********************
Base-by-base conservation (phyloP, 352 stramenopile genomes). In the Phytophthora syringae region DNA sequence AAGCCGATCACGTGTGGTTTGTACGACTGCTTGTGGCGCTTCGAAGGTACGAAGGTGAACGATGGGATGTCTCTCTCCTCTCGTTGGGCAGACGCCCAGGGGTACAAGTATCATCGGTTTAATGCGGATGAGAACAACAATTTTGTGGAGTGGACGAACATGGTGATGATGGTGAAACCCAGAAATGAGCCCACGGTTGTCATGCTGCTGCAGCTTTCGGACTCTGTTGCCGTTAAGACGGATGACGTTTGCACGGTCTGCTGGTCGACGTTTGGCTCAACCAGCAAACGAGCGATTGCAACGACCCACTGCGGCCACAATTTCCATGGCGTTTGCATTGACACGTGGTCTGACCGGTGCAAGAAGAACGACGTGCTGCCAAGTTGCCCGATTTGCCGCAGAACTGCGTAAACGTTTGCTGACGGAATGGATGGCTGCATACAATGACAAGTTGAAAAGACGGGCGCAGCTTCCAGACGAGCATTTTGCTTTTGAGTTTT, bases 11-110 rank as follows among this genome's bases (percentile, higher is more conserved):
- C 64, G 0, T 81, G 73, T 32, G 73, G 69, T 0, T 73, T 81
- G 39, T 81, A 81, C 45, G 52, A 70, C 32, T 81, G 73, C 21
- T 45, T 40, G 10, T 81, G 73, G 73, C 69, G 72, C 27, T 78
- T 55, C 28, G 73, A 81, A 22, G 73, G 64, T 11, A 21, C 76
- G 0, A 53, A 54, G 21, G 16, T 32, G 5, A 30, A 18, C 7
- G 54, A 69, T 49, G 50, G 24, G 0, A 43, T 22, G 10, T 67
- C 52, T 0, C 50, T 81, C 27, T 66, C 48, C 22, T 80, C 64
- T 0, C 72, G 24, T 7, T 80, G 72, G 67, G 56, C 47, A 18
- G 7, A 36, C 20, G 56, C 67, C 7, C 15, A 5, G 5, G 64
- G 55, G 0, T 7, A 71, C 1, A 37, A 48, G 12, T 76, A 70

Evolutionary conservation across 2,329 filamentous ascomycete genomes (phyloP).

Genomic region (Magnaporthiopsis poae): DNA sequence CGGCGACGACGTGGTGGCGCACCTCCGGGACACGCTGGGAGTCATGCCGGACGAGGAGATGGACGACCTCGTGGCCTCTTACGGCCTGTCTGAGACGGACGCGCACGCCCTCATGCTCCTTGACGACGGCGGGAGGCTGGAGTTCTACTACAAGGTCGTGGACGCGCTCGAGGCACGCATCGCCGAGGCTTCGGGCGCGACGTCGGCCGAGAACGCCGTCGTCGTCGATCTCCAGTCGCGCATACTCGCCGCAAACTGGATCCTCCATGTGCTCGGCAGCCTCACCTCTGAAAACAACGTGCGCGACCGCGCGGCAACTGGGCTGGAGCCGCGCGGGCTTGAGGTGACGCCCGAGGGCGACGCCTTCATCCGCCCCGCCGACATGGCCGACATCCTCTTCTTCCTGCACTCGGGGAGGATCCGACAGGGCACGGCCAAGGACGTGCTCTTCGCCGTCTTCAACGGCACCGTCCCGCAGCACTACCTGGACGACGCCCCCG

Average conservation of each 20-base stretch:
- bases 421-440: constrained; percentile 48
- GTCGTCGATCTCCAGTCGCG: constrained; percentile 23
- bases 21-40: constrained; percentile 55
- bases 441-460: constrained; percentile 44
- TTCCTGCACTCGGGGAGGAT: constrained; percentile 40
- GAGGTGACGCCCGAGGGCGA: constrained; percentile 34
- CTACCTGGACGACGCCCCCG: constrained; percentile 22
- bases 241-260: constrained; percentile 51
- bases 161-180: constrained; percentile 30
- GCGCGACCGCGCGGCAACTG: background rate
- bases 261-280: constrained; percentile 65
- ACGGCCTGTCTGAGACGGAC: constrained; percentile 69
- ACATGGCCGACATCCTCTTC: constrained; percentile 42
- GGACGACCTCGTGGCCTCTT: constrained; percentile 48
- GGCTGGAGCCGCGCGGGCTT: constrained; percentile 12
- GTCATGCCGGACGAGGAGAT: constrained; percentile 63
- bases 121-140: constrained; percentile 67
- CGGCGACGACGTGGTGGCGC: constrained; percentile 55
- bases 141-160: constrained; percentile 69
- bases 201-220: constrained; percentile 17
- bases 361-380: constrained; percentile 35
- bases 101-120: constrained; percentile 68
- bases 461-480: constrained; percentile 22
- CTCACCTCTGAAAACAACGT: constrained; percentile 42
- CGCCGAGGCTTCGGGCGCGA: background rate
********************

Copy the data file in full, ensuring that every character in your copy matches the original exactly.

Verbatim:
Base-by-base conservation (phyloP, 352 stramenopile genomes). In the Phytophthora syringae region DNA sequence AAGCCGATCACGTGTGGTTTGTACGACTGCTTGTGGCGCTTCGAAGGTACGAAGGTGAACGATGGGATGTCTCTCTCCTCTCGTTGGGCAGACGCCCAGGGGTACAAGTATCATCGGTTTAATGCGGATGAGAACAACAATTTTGTGGAGTGGACGAACATGGTGATGATGGTGAAACCCAGAAATGAGCCCACGGTTGTCATGCTGCTGCAGCTTTCGGACTCTGTTGCCGTTAAGACGGATGACGTTTGCACGGTCTGCTGGTCGACGTTTGGCTCAACCAGCAAACGAGCGATTGCAACGACCCACTGCGGCCACAATTTCCATGGCGTTTGCATTGACACGTGGTCTGACCGGTGCAAGAAGAACGACGTGCTGCCAAGTTGCCCGATTTGCCGCAGAACTGCGTAAACGTTTGCTGACGGAATGGATGGCTGCATACAATGACAAGTTGAAAAGACGGGCGCAGCTTCCAGACGAGCATTTTGCTTTTGAGTTTT, bases 11-110 rank as follows among this genome's bases (percentile, higher is more conserved):
- C 64, G 0, T 81, G 73, T 32, G 73, G 69, T 0, T 73, T 81
- G 39, T 81, A 81, C 45, G 52, A 70, C 32, T 81, G 73, C 21
- T 45, T 40, G 10, T 81, G 73, G 73, C 69, G 72, C 27, T 78
- T 55, C 28, G 73, A 81, A 22, G 73, G 64, T 11, A 21, C 76
- G 0, A 53, A 54, G 21, G 16, T 32, G 5, A 30, A 18, C 7
- G 54, A 69, T 49, G 50, G 24, G 0, A 43, T 22, G 10, T 67
- C 52, T 0, C 50, T 81, C 27, T 66, C 48, C 22, T 80, C 64
- T 0, C 72, G 24, T 7, T 80, G 72, G 67, G 56, C 47, A 18
- G 7, A 36, C 20, G 56, C 67, C 7, C 15, A 5, G 5, G 64
- G 55, G 0, T 7, A 71, C 1, A 37, A 48, G 12, T 76, A 70

Evolutionary conservation across 2,329 filamentous ascomycete genomes (phyloP).

Genomic region (Magnaporthiopsis poae): DNA sequence CGGCGACGACGTGGTGGCGCACCTCCGGGACACGCTGGGAGTCATGCCGGACGAGGAGATGGACGACCTCGTGGCCTCTTACGGCCTGTCTGAGACGGACGCGCACGCCCTCATGCTCCTTGACGACGGCGGGAGGCTGGAGTTCTACTACAAGGTCGTGGACGCGCTCGAGGCACGCATCGCCGAGGCTTCGGGCGCGACGTCGGCCGAGAACGCCGTCGTCGTCGATCTCCAGTCGCGCATACTCGCCGCAAACTGGATCCTCCATGTGCTCGGCAGCCTCACCTCTGAAAACAACGTGCGCGACCGCGCGGCAACTGGGCTGGAGCCGCGCGGGCTTGAGGTGACGCCCGAGGGCGACGCCTTCATCCGCCCCGCCGACATGGCCGACATCCTCTTCTTCCTGCACTCGGGGAGGATCCGACAGGGCACGGCCAAGGACGTGCTCTTCGCCGTCTTCAACGGCACCGTCCCGCAGCACTACCTGGACGACGCCCCCG

Average conservation of each 20-base stretch:
- bases 421-440: constrained; percentile 48
- GTCGTCGATCTCCAGTCGCG: constrained; percentile 23
- bases 21-40: constrained; percentile 55
- bases 441-460: constrained; percentile 44
- TTCCTGCACTCGGGGAGGAT: constrained; percentile 40
- GAGGTGACGCCCGAGGGCGA: constrained; percentile 34
- CTACCTGGACGACGCCCCCG: constrained; percentile 22
- bases 241-260: constrained; percentile 51
- bases 161-180: constrained; percentile 30
- GCGCGACCGCGCGGCAACTG: background rate
- bases 261-280: constrained; percentile 65
- ACGGCCTGTCTGAGACGGAC: constrained; percentile 69
- ACATGGCCGACATCCTCTTC: constrained; percentile 42
- GGACGACCTCGTGGCCTCTT: constrained; percentile 48
- GGCTGGAGCCGCGCGGGCTT: constrained; percentile 12
- GTCATGCCGGACGAGGAGAT: constrained; percentile 63
- bases 121-140: constrained; percentile 67
- CGGCGACGACGTGGTGGCGC: constrained; percentile 55
- bases 141-160: constrained; percentile 69
- bases 201-220: constrained; percentile 17
- bases 361-380: constrained; percentile 35
- bases 101-120: constrained; percentile 68
- bases 461-480: constrained; percentile 22
- CTCACCTCTGAAAACAACGT: constrained; percentile 42
- CGCCGAGGCTTCGGGCGCGA: background rate